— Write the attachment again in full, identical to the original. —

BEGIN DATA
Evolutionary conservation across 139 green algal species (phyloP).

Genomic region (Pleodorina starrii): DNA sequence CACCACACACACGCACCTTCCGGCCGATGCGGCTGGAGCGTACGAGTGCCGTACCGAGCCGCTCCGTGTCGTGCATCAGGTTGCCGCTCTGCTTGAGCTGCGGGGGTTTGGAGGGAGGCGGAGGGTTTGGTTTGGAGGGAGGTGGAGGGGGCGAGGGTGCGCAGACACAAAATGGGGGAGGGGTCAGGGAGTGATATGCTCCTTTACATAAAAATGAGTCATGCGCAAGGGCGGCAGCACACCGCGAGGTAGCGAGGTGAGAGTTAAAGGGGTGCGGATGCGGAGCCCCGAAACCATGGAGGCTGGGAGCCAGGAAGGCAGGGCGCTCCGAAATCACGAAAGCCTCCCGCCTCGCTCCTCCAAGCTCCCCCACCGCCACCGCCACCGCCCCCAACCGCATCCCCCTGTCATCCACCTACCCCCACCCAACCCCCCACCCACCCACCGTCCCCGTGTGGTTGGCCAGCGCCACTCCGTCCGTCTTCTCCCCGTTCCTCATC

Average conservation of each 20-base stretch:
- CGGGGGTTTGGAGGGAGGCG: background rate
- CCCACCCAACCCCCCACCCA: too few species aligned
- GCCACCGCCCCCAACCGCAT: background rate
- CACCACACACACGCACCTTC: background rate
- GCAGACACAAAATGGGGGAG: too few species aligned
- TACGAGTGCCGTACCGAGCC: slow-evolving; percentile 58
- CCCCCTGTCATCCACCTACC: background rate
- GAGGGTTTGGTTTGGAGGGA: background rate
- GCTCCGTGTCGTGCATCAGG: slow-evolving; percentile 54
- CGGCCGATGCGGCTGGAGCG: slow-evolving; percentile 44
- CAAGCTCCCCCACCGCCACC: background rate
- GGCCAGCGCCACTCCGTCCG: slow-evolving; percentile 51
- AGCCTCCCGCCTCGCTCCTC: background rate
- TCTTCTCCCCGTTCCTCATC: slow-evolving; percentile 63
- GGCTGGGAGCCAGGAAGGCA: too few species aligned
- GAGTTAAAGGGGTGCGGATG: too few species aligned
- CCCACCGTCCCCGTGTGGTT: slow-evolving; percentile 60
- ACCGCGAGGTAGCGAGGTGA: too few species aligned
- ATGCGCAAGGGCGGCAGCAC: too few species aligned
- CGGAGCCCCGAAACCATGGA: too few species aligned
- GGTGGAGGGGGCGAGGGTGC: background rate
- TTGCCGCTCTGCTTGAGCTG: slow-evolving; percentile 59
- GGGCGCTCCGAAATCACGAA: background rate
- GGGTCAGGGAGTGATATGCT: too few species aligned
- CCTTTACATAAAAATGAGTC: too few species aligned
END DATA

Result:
Evolutionary conservation across 139 green algal species (phyloP).

Genomic region (Pleodorina starrii): DNA sequence CACCACACACACGCACCTTCCGGCCGATGCGGCTGGAGCGTACGAGTGCCGTACCGAGCCGCTCCGTGTCGTGCATCAGGTTGCCGCTCTGCTTGAGCTGCGGGGGTTTGGAGGGAGGCGGAGGGTTTGGTTTGGAGGGAGGTGGAGGGGGCGAGGGTGCGCAGACACAAAATGGGGGAGGGGTCAGGGAGTGATATGCTCCTTTACATAAAAATGAGTCATGCGCAAGGGCGGCAGCACACCGCGAGGTAGCGAGGTGAGAGTTAAAGGGGTGCGGATGCGGAGCCCCGAAACCATGGAGGCTGGGAGCCAGGAAGGCAGGGCGCTCCGAAATCACGAAAGCCTCCCGCCTCGCTCCTCCAAGCTCCCCCACCGCCACCGCCACCGCCCCCAACCGCATCCCCCTGTCATCCACCTACCCCCACCCAACCCCCCACCCACCCACCGTCCCCGTGTGGTTGGCCAGCGCCACTCCGTCCGTCTTCTCCCCGTTCCTCATC

Average conservation of each 20-base stretch:
- CGGGGGTTTGGAGGGAGGCG: background rate
- CCCACCCAACCCCCCACCCA: too few species aligned
- GCCACCGCCCCCAACCGCAT: background rate
- CACCACACACACGCACCTTC: background rate
- GCAGACACAAAATGGGGGAG: too few species aligned
- TACGAGTGCCGTACCGAGCC: slow-evolving; percentile 58
- CCCCCTGTCATCCACCTACC: background rate
- GAGGGTTTGGTTTGGAGGGA: background rate
- GCTCCGTGTCGTGCATCAGG: slow-evolving; percentile 54
- CGGCCGATGCGGCTGGAGCG: slow-evolving; percentile 44
- CAAGCTCCCCCACCGCCACC: background rate
- GGCCAGCGCCACTCCGTCCG: slow-evolving; percentile 51
- AGCCTCCCGCCTCGCTCCTC: background rate
- TCTTCTCCCCGTTCCTCATC: slow-evolving; percentile 63
- GGCTGGGAGCCAGGAAGGCA: too few species aligned
- GAGTTAAAGGGGTGCGGATG: too few species aligned
- CCCACCGTCCCCGTGTGGTT: slow-evolving; percentile 60
- ACCGCGAGGTAGCGAGGTGA: too few species aligned
- ATGCGCAAGGGCGGCAGCAC: too few species aligned
- CGGAGCCCCGAAACCATGGA: too few species aligned
- GGTGGAGGGGGCGAGGGTGC: background rate
- TTGCCGCTCTGCTTGAGCTG: slow-evolving; percentile 59
- GGGCGCTCCGAAATCACGAA: background rate
- GGGTCAGGGAGTGATATGCT: too few species aligned
- CCTTTACATAAAAATGAGTC: too few species aligned